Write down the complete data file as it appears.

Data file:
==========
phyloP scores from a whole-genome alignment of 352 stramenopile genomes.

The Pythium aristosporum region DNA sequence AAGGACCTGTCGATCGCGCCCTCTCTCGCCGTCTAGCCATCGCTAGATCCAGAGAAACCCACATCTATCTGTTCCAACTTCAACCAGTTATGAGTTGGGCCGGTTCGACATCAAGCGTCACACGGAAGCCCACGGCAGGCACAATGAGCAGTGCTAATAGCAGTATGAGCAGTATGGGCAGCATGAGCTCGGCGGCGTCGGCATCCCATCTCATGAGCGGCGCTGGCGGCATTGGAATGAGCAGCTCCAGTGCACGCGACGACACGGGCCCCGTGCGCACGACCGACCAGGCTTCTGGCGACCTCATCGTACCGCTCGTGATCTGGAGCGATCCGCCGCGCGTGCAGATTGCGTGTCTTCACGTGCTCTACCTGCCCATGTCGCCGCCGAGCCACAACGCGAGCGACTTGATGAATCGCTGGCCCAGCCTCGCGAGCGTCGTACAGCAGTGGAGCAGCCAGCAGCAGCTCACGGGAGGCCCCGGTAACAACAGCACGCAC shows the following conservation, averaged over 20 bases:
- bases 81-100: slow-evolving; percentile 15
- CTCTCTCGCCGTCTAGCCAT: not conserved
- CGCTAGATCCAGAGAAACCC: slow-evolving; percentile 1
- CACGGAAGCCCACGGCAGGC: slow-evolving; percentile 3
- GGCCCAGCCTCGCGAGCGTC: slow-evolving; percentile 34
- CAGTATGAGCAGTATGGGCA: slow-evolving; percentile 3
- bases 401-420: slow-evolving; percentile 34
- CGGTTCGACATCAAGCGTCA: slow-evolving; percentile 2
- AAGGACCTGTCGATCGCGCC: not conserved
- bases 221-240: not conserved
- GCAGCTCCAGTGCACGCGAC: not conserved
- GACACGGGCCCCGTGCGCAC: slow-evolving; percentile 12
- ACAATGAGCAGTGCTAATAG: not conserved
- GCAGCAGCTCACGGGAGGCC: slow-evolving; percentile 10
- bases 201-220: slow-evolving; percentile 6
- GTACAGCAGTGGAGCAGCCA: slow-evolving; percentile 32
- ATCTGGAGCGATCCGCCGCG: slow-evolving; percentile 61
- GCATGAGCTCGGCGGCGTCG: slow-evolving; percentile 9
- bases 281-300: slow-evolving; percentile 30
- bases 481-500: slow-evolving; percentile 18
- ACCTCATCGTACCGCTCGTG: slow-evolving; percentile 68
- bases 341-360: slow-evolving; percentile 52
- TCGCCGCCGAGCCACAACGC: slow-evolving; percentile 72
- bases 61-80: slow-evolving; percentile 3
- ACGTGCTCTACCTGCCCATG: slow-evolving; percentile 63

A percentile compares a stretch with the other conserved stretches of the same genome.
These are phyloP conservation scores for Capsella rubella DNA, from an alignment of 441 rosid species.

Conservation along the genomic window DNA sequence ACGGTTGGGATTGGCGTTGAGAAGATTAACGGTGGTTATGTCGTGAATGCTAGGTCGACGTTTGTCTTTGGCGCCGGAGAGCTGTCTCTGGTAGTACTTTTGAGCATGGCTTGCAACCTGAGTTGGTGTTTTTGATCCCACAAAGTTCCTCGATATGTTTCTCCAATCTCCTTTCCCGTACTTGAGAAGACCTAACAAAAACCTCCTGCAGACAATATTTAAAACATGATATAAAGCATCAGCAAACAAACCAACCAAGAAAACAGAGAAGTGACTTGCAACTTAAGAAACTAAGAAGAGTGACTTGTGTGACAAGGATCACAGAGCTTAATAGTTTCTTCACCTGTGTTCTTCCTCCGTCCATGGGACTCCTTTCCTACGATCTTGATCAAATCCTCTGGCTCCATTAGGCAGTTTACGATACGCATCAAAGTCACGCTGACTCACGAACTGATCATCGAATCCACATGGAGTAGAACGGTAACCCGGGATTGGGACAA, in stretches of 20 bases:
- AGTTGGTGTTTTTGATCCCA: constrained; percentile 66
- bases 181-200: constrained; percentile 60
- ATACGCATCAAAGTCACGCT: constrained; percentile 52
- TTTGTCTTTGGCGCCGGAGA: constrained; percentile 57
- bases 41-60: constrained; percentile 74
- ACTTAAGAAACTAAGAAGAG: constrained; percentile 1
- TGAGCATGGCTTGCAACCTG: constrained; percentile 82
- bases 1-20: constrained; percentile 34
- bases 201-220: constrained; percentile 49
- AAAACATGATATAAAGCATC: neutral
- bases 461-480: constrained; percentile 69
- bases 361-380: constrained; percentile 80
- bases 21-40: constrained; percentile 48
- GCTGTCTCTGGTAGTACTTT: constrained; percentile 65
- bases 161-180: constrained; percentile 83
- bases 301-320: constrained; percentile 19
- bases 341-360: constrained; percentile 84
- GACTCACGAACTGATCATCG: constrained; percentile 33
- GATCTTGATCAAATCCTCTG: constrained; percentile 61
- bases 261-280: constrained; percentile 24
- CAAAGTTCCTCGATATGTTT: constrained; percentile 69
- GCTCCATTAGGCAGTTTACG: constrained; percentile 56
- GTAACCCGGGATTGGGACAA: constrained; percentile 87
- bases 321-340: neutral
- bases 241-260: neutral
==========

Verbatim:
phyloP scores from a whole-genome alignment of 352 stramenopile genomes.

The Pythium aristosporum region DNA sequence AAGGACCTGTCGATCGCGCCCTCTCTCGCCGTCTAGCCATCGCTAGATCCAGAGAAACCCACATCTATCTGTTCCAACTTCAACCAGTTATGAGTTGGGCCGGTTCGACATCAAGCGTCACACGGAAGCCCACGGCAGGCACAATGAGCAGTGCTAATAGCAGTATGAGCAGTATGGGCAGCATGAGCTCGGCGGCGTCGGCATCCCATCTCATGAGCGGCGCTGGCGGCATTGGAATGAGCAGCTCCAGTGCACGCGACGACACGGGCCCCGTGCGCACGACCGACCAGGCTTCTGGCGACCTCATCGTACCGCTCGTGATCTGGAGCGATCCGCCGCGCGTGCAGATTGCGTGTCTTCACGTGCTCTACCTGCCCATGTCGCCGCCGAGCCACAACGCGAGCGACTTGATGAATCGCTGGCCCAGCCTCGCGAGCGTCGTACAGCAGTGGAGCAGCCAGCAGCAGCTCACGGGAGGCCCCGGTAACAACAGCACGCAC shows the following conservation, averaged over 20 bases:
- bases 81-100: slow-evolving; percentile 15
- CTCTCTCGCCGTCTAGCCAT: not conserved
- CGCTAGATCCAGAGAAACCC: slow-evolving; percentile 1
- CACGGAAGCCCACGGCAGGC: slow-evolving; percentile 3
- GGCCCAGCCTCGCGAGCGTC: slow-evolving; percentile 34
- CAGTATGAGCAGTATGGGCA: slow-evolving; percentile 3
- bases 401-420: slow-evolving; percentile 34
- CGGTTCGACATCAAGCGTCA: slow-evolving; percentile 2
- AAGGACCTGTCGATCGCGCC: not conserved
- bases 221-240: not conserved
- GCAGCTCCAGTGCACGCGAC: not conserved
- GACACGGGCCCCGTGCGCAC: slow-evolving; percentile 12
- ACAATGAGCAGTGCTAATAG: not conserved
- GCAGCAGCTCACGGGAGGCC: slow-evolving; percentile 10
- bases 201-220: slow-evolving; percentile 6
- GTACAGCAGTGGAGCAGCCA: slow-evolving; percentile 32
- ATCTGGAGCGATCCGCCGCG: slow-evolving; percentile 61
- GCATGAGCTCGGCGGCGTCG: slow-evolving; percentile 9
- bases 281-300: slow-evolving; percentile 30
- bases 481-500: slow-evolving; percentile 18
- ACCTCATCGTACCGCTCGTG: slow-evolving; percentile 68
- bases 341-360: slow-evolving; percentile 52
- TCGCCGCCGAGCCACAACGC: slow-evolving; percentile 72
- bases 61-80: slow-evolving; percentile 3
- ACGTGCTCTACCTGCCCATG: slow-evolving; percentile 63

A percentile compares a stretch with the other conserved stretches of the same genome.
These are phyloP conservation scores for Capsella rubella DNA, from an alignment of 441 rosid species.

Conservation along the genomic window DNA sequence ACGGTTGGGATTGGCGTTGAGAAGATTAACGGTGGTTATGTCGTGAATGCTAGGTCGACGTTTGTCTTTGGCGCCGGAGAGCTGTCTCTGGTAGTACTTTTGAGCATGGCTTGCAACCTGAGTTGGTGTTTTTGATCCCACAAAGTTCCTCGATATGTTTCTCCAATCTCCTTTCCCGTACTTGAGAAGACCTAACAAAAACCTCCTGCAGACAATATTTAAAACATGATATAAAGCATCAGCAAACAAACCAACCAAGAAAACAGAGAAGTGACTTGCAACTTAAGAAACTAAGAAGAGTGACTTGTGTGACAAGGATCACAGAGCTTAATAGTTTCTTCACCTGTGTTCTTCCTCCGTCCATGGGACTCCTTTCCTACGATCTTGATCAAATCCTCTGGCTCCATTAGGCAGTTTACGATACGCATCAAAGTCACGCTGACTCACGAACTGATCATCGAATCCACATGGAGTAGAACGGTAACCCGGGATTGGGACAA, in stretches of 20 bases:
- AGTTGGTGTTTTTGATCCCA: constrained; percentile 66
- bases 181-200: constrained; percentile 60
- ATACGCATCAAAGTCACGCT: constrained; percentile 52
- TTTGTCTTTGGCGCCGGAGA: constrained; percentile 57
- bases 41-60: constrained; percentile 74
- ACTTAAGAAACTAAGAAGAG: constrained; percentile 1
- TGAGCATGGCTTGCAACCTG: constrained; percentile 82
- bases 1-20: constrained; percentile 34
- bases 201-220: constrained; percentile 49
- AAAACATGATATAAAGCATC: neutral
- bases 461-480: constrained; percentile 69
- bases 361-380: constrained; percentile 80
- bases 21-40: constrained; percentile 48
- GCTGTCTCTGGTAGTACTTT: constrained; percentile 65
- bases 161-180: constrained; percentile 83
- bases 301-320: constrained; percentile 19
- bases 341-360: constrained; percentile 84
- GACTCACGAACTGATCATCG: constrained; percentile 33
- GATCTTGATCAAATCCTCTG: constrained; percentile 61
- bases 261-280: constrained; percentile 24
- CAAAGTTCCTCGATATGTTT: constrained; percentile 69
- GCTCCATTAGGCAGTTTACG: constrained; percentile 56
- GTAACCCGGGATTGGGACAA: constrained; percentile 87
- bases 321-340: neutral
- bases 241-260: neutral